The history of our relationship goes back to 1993, when we met at the Federal University of Rio Grande (Brazil), in the far south of the country: one was a young and new university professor, the other was a young engineer returning to school as a student. In this germinal encounter, we began a partnership with very positive characteristics that propagated in time, faithful to its origin: with specific training in art, the young teacher found the support of the young engineer student: pragmatism, discipline, determination, persistence, and will. The young student engineer found the support, the complicity, and the same resolve to fly. Together we developed many activities, and for three years we worked in the photography laboratory of the University, one as a teacher, the other as an academic monitor, but almost always structured by this complementarity. Time passed: the student also became a university professor, and each continued their projects without losing contact. We remain united by the trust of identity and conceptual complicity: the spirit to work with art, art and education, and the vision of photography as a field, means, and device for achieving the goals. The relationship was maintained through dialogue, exchange of experiences, and collaboration in different activities. In these more than twenty years, although sometimes from afar, we published books, organized exhibitions, debates, lectures, participated in evaluations of student research works, collaborated in research projects and study trips. Dialogue, respect, and trust, it can be said, formed the basis of the methodology of work that unites two teachers/researchers/filmmakers.

Ally Day is an Assistant Professor of Disability Studies at the University of Toledo. Her research has primarily focused on the relationship between chronic illness, citizenship and life writing. She has published articles in The Journal of Literary and Cultural Disability Studies, The Canadian Journal of Disability Studies, Disability Studies Quarterly, and a/b Journal of Autobiography; she also has a chapter in Disabling Domesticity (Palgrave January 2017). She is currently finishing a book manuscript, Stigmatizing Narrative: Medicine, Memoir, Citizenship and Self in the Age of HIV. Since Fall 2015, she has served as co-editor of the peer-reviewed journal, Disability Studies Quarterly.
Diana Meredith is an independent artist, writer and critical thinker. The body is at the centre of her practice. As a person living with cancer, she is interested in challenging the dominant medical and pharmaceutical narratives of that experience. Her work is informed by second wave feminist ideas about embodiment and medical humanities. In 2013 she received an MFA from OCADU for her thesis exhibition, Age is Written on the Body, an investigation of the experience of middle age. Until her cancer diagnosis in 2015, she taught digital art at Humber College. She lives and works in Toronto.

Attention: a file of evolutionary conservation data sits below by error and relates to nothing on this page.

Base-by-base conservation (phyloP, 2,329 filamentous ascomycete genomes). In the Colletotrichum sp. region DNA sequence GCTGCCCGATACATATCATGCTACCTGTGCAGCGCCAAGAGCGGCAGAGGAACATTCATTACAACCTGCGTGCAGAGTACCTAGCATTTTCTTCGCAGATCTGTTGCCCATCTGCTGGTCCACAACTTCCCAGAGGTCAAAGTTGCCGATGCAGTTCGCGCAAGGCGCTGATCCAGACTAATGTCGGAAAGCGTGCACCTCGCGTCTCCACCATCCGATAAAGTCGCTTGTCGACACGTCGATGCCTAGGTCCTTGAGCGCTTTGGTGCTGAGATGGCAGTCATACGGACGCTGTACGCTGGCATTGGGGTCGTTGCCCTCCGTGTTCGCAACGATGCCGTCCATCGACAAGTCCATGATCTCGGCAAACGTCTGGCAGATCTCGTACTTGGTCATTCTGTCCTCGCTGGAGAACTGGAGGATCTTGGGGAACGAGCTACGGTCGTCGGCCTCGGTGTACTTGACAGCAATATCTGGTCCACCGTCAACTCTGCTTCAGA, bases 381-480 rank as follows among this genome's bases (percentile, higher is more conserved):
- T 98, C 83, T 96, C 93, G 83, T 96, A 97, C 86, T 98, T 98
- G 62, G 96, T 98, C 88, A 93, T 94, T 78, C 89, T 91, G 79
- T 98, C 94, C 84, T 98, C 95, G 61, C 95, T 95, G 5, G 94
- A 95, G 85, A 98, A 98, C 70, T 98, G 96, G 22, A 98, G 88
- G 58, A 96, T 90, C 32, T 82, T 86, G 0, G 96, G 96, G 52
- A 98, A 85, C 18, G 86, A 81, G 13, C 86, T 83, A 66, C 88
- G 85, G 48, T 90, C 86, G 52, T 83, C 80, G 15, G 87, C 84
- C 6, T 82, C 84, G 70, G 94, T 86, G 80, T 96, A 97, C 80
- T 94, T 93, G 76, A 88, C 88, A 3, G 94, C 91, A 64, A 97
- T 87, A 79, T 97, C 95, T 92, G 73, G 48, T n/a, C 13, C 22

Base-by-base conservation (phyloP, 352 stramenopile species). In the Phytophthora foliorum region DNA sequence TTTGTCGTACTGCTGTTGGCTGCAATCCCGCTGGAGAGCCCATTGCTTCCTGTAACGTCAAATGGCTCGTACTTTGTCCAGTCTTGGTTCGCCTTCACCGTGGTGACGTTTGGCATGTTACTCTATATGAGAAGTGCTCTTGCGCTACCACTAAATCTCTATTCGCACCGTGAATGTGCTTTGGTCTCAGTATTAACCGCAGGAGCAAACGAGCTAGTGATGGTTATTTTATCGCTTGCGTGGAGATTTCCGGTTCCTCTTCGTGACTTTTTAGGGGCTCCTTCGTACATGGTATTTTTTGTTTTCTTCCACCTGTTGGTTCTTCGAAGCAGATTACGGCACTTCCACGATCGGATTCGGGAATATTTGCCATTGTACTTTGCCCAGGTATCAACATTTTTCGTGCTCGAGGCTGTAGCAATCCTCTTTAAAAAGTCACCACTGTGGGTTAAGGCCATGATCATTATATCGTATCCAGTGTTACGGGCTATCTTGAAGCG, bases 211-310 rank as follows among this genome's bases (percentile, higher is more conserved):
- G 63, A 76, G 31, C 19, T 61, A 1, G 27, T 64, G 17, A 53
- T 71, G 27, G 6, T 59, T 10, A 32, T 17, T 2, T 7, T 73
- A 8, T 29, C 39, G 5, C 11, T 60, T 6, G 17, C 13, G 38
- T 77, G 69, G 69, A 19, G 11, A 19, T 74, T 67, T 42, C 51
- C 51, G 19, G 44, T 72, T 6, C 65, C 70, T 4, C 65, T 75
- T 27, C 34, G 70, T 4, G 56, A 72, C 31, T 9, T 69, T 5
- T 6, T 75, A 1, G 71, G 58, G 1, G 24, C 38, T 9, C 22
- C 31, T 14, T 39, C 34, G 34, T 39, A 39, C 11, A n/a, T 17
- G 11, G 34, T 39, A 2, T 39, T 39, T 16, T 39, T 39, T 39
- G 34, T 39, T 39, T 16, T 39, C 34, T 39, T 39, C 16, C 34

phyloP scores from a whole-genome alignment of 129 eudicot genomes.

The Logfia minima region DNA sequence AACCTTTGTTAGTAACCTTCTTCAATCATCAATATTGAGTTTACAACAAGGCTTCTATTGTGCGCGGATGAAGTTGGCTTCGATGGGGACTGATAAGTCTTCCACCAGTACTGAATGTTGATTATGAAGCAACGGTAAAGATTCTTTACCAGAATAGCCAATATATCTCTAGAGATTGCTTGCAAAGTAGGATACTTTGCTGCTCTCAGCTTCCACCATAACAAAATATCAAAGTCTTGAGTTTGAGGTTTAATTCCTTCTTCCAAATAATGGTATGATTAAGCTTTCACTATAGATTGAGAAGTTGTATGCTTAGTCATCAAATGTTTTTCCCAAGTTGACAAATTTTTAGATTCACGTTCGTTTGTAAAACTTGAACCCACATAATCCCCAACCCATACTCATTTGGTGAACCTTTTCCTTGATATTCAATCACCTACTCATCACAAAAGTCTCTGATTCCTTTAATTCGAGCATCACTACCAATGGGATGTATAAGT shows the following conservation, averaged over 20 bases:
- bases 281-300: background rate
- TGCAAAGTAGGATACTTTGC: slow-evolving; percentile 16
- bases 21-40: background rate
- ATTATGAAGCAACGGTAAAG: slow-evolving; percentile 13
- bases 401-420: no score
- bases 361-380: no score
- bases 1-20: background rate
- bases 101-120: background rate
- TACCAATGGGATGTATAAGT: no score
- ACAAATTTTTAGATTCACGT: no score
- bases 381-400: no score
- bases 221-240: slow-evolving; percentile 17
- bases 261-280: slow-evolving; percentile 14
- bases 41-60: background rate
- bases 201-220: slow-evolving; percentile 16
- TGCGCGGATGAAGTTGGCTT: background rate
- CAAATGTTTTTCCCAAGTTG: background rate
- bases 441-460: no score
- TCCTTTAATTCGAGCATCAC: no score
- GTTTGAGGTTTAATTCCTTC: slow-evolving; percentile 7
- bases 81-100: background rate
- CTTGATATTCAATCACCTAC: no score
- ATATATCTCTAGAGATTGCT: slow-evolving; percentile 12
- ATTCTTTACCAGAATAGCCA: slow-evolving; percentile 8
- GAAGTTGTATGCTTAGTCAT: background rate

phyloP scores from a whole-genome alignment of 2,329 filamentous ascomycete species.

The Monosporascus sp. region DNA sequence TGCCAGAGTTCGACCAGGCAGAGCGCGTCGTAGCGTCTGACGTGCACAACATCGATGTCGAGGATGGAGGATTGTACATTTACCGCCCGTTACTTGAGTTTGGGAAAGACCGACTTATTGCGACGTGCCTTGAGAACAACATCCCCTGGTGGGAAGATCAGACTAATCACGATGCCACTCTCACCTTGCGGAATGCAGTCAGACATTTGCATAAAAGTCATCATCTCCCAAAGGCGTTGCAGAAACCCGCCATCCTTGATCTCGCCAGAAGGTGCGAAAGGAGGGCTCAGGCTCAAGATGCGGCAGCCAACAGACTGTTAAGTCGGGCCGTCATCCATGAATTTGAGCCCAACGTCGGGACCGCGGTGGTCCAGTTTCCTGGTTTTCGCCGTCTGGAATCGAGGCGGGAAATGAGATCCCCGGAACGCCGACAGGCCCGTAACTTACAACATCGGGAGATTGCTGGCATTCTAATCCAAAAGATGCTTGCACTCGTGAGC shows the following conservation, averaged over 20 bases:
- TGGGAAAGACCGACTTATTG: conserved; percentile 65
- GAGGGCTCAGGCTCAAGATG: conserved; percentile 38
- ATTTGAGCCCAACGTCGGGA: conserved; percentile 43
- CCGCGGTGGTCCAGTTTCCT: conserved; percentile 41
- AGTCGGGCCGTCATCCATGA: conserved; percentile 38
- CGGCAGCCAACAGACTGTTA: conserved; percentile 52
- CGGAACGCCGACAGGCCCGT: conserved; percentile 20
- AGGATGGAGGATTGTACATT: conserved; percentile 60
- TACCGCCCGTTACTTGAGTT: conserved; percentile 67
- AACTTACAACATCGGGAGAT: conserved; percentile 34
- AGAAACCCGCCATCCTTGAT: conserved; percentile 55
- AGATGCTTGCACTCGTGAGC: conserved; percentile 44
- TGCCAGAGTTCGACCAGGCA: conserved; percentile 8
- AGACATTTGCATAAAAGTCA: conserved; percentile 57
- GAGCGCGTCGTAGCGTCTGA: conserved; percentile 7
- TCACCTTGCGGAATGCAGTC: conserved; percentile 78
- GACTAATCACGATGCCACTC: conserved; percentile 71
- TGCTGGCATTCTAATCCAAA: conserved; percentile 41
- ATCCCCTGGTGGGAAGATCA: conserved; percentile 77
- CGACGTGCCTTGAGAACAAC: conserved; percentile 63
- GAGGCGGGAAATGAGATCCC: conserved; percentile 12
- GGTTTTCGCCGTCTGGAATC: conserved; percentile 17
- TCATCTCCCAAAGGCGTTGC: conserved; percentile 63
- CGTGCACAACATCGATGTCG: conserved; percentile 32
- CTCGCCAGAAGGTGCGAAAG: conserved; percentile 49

Laura García de la Noceda Vazquez is a second-year Master’s student in the University of Puerto Rico in Mayagüez’s Master of Art in English Education (MAEE) program. She currently works as a graduate teaching assistant (GTA) for the Intermediate English course in the Department of English where she served as instructor of record. She is also the current Graduate Representative for the Department of English. Her focus during her graduate studies is how the use of alternative pedagogy and alternative texts in the classroom helps stimulate discussion in the classroom.

Ricia Anne Chansky is Associate Professor of literature at the University of Puerto Rico at Mayagüez. She is a Fulbright Specialist in US Studies; the coeditor of the journal, a/b: Auto/Biography Studies, and of The Routledge Auto/Biography Studies Reader; and, editor of Auto/Biography across the Americas: Transnational Themes in Life Writing and Auto/Biography in the Americas: Relational Lives. She has forthcoming projects on contested national identities, feminist visual rhetorics, pedagogical autoethnographies, and Caribbean women writers.

Linda Warley is Associate Professor in the Department of English Language & Literature at the University of Waterloo. She is the co-editor of three volumes: with Candida Rifkind Canadian Graphic: Picturing Life Narratives (WLUP 2016); with Marlene Kadar and Jeanne Perreault Photographs, Histories, and Meanings (Palgrave Macmillan 2009) and with Marlene Kadar, Jeanne Perreault and Susanna Egan Tracing the Autobiographical (WLUP 2005). Her most recent work is a co-authored chapter with Eva C. Karpinski: “Entangled Memories of Expulsion and Resettlement in post-1945 Germany and Poland: Dialogue in Two Voices”

Teresa Lenzi is a director, thinker, and teacher at the Federal University of Rio Grande / RS / Brazil since 1993, ILA / Visual Arts Course - Bachelor's degree. PhD in History, theory and criticism of contemporary art by the program of Contemporary Art and Research, University of Castilla La Mancha, UCLM / Spain (2004- 07). Master in Visual Arts from / UFRGS / Brazil (1996-97), Specialist in Art Education - Qualification in Plastic Arts from / UFPEL / Brazil (1989-90). Graduated in Visual Arts from FURG (1984-86). She works in the research groups INDEVOL / Spain, Photographein / UFPel / Pelotas. She works also in the Visual Arts Course / FUREG, and in the PPG-Professional Master's Degree in History / FURG. Teresa participated in several national and international exhibitions.

Cláudia Mariza Mattos Brandão is a Professor at the Arts and Visual Arts Center – Bachelor’s degree (UFPel, RS, Brazil). PhD in Education (UFPel, 2012), and Master in Environmental Education (FURG, 2003), specialist in Arts and Physical Education in Basic Education (UFRGS, 2008), graduated in Visual Arts (FURG, 1996). She participates in the the teaching group of the PPG - Professional Master in Arts (CAPES, UDESC, UFPel). She is a researcher in the area of Photography and Imaginary theories, with emphasis on (biographical) poetic / symbolic narratives. She is the leader of PHOTOGRAPHEIN - Research and Research Center in Photography and Education (UFPel / CNPq), researcher at NEMEC - Nucleus of Studies in Memory and Culture (UPF / CNPq).